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China Telecom’s new ad shows 5G aiding snoopy neighbors with facial recognition

A new ad from China Telecom has people thinking about how 5G makes surveillance easier

This article originally appeared on ABACUS

In 2017, a friend of mine moved into a new apartment in Beijing. After moving, an old lady stopped by to take a look. My friend didn’t think much of it at the time, but not long after she left, the police came knocking on his door.

This was no coincidence. This was the work of the so-called Chaoyang Masses. This group of elderly neighborhood volunteers named after Beijing's Chaoyang district is tasked with informing the police about suspicious behavior in exchange for rewards. And apparently China Telecom, one of the country's largest state-owned internet providers, wants people to know that 5G networks will make it even easier to snitch on their neighbors.

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A new commercial from the telecom provider shows three neighborhood aunties idling on a street while a couple of suspicious-looking men walk together with a motorcycle. One of the eagle-eyed ladies takes out her phone and scans the men's faces, matching them with some kind of database. After the results are in, the ad’s heroine calls the cops with the tap of a button.

(Picture: China Telecom)
China Telecom pushed out the ad on WeChat and Douyin, the local version of TikTok, over the weekend.

China Telecom told us that the application shown in the ad isn't real and that it has no plans to develop such an app. The ad was meant to demonstrate the high speeds and low latency of 5G technology, a spokesperson said.

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But while the ad is fiction, the concept of the Chaoyang Masses app is very real. The real Chaoyang Chunzhong app doesn’t have facial recognition, but it’s made it easier for Beijing city to harness the power of snoopy old ladies through neighborhood committees, the smallest political unit of the Communist Party. Launched in 2017, it enables users to report missing people, lost-and-found items, suspects and vehicles.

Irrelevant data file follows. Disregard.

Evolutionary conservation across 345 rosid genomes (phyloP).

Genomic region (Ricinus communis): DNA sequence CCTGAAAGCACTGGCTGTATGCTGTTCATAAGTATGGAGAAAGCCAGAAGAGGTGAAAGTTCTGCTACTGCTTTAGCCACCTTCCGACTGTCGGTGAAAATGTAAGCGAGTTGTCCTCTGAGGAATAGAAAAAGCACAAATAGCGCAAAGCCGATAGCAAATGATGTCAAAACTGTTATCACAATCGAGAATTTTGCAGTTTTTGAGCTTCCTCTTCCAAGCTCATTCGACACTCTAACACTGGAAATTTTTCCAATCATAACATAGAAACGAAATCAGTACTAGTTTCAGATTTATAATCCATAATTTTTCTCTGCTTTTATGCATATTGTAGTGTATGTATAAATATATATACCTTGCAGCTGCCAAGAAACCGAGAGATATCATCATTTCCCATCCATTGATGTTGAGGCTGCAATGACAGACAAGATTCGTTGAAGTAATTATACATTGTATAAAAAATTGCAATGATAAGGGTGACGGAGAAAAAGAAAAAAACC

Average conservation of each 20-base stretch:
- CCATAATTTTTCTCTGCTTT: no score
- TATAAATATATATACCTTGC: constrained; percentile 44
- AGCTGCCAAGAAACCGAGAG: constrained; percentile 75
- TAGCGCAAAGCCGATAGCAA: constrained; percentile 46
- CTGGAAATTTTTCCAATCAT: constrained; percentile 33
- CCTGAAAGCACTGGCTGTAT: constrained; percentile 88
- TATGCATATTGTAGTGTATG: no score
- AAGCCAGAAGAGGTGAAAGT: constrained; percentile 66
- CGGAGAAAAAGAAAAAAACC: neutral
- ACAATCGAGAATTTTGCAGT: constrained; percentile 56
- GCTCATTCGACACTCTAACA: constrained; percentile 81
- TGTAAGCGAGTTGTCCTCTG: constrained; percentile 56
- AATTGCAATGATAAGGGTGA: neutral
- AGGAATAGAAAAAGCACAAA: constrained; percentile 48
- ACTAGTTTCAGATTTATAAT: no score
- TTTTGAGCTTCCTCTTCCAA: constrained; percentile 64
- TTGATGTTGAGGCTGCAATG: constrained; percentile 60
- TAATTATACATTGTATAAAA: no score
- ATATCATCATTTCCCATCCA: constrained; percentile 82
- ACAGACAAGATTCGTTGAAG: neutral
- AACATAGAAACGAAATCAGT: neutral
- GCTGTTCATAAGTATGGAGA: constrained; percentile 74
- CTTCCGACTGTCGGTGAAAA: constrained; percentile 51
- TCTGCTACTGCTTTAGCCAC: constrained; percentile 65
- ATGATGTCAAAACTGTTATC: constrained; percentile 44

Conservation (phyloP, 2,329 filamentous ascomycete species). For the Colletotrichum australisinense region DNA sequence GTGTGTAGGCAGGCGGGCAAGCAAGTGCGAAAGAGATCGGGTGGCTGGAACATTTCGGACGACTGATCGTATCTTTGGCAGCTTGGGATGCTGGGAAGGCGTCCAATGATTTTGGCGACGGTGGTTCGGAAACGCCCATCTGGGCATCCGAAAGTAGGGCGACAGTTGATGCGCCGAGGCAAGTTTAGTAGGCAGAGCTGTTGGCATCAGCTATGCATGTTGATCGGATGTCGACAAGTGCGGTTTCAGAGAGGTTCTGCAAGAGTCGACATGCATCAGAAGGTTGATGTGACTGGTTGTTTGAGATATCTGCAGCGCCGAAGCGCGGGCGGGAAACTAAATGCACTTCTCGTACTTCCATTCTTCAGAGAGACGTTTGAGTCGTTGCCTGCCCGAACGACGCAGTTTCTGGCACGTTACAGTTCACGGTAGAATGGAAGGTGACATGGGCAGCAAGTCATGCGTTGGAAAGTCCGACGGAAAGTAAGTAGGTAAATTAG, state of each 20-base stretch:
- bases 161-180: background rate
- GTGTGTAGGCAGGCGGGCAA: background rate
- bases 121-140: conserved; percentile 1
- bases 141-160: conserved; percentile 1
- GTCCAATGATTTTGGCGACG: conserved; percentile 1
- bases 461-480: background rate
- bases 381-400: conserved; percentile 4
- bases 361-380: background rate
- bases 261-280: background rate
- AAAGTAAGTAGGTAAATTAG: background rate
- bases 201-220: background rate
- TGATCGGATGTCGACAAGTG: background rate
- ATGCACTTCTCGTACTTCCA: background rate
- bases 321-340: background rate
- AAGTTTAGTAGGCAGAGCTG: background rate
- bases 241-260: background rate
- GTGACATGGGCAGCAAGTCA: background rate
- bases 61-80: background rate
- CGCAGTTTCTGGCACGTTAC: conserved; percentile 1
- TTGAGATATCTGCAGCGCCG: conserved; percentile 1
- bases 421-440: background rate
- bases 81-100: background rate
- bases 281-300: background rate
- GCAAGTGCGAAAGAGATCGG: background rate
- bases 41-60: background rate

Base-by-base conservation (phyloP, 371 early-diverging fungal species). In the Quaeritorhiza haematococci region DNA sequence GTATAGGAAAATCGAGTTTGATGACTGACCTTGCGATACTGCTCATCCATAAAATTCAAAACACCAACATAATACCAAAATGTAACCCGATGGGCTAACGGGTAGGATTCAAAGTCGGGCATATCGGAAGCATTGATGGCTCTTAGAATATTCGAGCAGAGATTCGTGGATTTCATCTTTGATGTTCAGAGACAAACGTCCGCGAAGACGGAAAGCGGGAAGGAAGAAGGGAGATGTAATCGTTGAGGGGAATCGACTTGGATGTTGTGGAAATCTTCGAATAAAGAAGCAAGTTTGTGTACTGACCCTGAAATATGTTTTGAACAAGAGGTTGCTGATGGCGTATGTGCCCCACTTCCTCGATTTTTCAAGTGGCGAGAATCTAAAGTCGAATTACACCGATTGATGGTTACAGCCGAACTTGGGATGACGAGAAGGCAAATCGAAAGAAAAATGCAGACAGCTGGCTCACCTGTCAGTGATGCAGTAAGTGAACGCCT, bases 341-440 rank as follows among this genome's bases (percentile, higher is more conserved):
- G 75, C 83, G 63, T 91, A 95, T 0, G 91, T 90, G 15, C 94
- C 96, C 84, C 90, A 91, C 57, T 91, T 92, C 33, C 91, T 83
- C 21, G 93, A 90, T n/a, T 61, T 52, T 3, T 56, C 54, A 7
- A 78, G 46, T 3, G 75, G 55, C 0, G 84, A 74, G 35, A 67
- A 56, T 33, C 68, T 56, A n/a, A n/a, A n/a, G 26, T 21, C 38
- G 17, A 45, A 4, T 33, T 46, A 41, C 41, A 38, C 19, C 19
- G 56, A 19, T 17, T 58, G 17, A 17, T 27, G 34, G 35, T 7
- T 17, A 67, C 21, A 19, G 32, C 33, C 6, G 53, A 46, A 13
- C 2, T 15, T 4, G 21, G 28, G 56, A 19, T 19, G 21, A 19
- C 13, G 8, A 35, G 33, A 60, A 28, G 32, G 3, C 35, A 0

The promise of 5G is that apps like this become much faster, possibly enabling new capabilities. That’s why depictions of how 5G tech can be used have sent shivers down spines before.

In May, a promotional video circulating on social media platforms showed a Chinese policeman wearing 5G-connected AR glasses with facial recognition chasing down a suspect. It triggered a debate about how 5G connectivity enables surveillance.

Although the next generation of connectivity will make video streaming and playing online games much faster, it is also likely to bring 5G-connected surveillance cameras and make it easier to cross-check faces with police databases.

The 5G glasses featured in the police chase video bear the logo of another Chinese state-owned telecommunications giant, China Mobile, but the company hasn’t confirmed involvement with the ad. However, both China Mobile and China Telecom have been working on similar police surveillance projects, including geeky-looking 5G glasses.

The 230,000-strong Chaoyang Masses are often jokingly referred to as the “world’s fifth intelligence agency,” after the CIA, KGB, MI6 and Mossad. (Picture: Chaoyang Chunzhong app)
My friend didn’t wind up getting detained by police for changing apartments, but the public security volunteers have apparently had more high-profile successes. They were reportedly behind the arrests of more than a dozen Chinese singers and actors over substance abuse, including Jaycee Chan, son of martial arts film celebrity Jackie Chan.
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